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Merging Medical Careers With Traditional Healing at Wake Forest

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The Eastern Band of Cherokee Indians thinks more Cherokee medical experts will help address Indian health issues in culturally sensitive ways, reported Wake Forest University's News Center.

“The Eastern Band of Cherokee Indians have identified the need to ‘grow’ their own medical experts for the tribe,” said Ulrike Wiethaus, Wake Forest professor of religion and American ethnic studies, who has worked on numerous projects with American Indian community partners, stated the University's news center.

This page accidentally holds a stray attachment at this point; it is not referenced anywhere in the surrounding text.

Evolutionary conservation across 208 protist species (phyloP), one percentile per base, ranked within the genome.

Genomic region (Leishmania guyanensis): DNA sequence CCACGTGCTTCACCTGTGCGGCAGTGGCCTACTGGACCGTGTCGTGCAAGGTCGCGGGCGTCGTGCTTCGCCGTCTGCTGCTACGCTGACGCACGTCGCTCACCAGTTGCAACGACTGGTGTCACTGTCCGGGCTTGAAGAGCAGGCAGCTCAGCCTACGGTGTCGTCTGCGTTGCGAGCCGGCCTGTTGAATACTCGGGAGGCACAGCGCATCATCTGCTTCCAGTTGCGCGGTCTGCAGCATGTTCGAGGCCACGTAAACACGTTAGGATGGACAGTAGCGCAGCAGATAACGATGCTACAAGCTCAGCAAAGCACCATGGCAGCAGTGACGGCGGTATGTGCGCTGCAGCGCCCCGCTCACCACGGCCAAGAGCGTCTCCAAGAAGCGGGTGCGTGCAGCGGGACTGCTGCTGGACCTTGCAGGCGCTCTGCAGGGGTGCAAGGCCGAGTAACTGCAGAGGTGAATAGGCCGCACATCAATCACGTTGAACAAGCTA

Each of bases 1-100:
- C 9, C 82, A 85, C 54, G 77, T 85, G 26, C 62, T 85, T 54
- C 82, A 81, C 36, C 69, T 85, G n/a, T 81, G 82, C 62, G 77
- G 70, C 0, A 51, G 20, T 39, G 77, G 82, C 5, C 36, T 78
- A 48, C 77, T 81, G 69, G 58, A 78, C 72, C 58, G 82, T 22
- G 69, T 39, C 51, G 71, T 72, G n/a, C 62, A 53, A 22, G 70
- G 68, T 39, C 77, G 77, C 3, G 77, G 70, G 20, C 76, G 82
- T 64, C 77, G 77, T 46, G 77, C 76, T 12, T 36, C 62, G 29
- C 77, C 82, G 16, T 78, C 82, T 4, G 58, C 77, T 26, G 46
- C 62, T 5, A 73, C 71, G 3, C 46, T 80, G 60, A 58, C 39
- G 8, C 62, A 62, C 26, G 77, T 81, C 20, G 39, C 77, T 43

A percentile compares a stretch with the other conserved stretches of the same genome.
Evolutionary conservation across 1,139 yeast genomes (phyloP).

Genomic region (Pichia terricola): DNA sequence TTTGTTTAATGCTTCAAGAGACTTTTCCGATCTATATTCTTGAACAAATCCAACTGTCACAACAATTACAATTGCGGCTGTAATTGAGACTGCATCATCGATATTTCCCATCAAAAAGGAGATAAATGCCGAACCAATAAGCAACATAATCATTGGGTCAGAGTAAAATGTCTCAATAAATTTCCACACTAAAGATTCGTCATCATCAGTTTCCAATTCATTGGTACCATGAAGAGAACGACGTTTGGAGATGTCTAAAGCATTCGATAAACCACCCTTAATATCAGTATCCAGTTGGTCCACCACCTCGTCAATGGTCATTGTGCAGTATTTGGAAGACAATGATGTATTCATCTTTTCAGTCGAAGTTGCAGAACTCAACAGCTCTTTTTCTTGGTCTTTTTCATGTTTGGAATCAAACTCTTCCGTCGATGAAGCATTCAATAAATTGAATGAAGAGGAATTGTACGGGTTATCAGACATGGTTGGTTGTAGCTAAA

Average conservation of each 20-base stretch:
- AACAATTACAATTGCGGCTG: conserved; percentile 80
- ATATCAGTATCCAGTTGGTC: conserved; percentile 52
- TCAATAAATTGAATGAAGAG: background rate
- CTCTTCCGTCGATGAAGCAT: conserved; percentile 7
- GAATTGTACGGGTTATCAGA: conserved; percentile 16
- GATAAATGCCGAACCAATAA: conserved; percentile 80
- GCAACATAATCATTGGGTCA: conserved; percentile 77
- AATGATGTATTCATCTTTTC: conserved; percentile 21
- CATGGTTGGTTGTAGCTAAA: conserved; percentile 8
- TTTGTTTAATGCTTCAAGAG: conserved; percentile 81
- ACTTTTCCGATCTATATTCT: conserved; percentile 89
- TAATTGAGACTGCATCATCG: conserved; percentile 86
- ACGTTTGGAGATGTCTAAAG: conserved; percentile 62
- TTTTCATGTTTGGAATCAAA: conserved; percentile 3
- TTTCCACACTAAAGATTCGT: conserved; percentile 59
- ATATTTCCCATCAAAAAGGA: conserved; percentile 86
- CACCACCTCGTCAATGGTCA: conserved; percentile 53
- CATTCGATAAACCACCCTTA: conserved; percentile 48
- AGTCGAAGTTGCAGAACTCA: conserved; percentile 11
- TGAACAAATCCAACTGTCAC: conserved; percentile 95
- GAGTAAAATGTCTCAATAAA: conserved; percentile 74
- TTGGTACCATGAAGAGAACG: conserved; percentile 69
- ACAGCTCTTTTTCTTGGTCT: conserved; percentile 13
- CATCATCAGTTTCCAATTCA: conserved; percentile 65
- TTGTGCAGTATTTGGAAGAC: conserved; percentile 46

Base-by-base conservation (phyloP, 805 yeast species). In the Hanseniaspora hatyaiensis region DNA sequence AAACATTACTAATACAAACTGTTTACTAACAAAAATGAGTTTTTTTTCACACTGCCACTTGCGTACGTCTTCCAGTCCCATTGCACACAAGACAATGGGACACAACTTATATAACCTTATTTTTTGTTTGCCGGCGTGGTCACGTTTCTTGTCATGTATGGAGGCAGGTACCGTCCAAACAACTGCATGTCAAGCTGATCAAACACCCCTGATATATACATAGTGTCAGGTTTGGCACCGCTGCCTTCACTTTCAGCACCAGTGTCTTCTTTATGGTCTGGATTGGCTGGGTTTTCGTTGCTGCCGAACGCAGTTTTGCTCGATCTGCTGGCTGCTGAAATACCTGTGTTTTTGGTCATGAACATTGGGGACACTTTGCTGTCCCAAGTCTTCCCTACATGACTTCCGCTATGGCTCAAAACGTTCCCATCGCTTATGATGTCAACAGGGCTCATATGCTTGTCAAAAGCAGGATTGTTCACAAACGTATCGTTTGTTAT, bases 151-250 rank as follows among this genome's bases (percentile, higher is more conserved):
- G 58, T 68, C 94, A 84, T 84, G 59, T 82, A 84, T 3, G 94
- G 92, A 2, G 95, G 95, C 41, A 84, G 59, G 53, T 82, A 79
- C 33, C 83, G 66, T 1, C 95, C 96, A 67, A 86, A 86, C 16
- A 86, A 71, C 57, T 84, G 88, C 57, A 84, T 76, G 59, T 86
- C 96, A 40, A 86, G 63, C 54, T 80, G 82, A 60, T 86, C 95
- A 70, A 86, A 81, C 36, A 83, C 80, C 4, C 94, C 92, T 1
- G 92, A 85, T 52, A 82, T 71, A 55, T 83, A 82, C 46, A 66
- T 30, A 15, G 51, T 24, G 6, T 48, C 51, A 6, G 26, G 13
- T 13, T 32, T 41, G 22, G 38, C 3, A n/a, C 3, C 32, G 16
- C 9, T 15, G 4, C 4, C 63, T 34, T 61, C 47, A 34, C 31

In response to this need, Wake Forest is beginning a summer program that encourages and guides Cherokee youth in exploring health careers, called the Medical Careers and Technology Academy (MEDCAT) program. The program was originally developed in 2007 to introduce Cherokee students to medical and technological careers, emphasizing culture and history. “The program tries to bring together medical careers and a culture with a thousands-of-years old tradition of healing,” said Wiethaus.

A team of Wake Forest colleagues recently received a $170,000 grant from the Burroughs-Wellcome Foundation to fund MEDCAT on the Wake Forest campus for the next three years, said Wiethaus.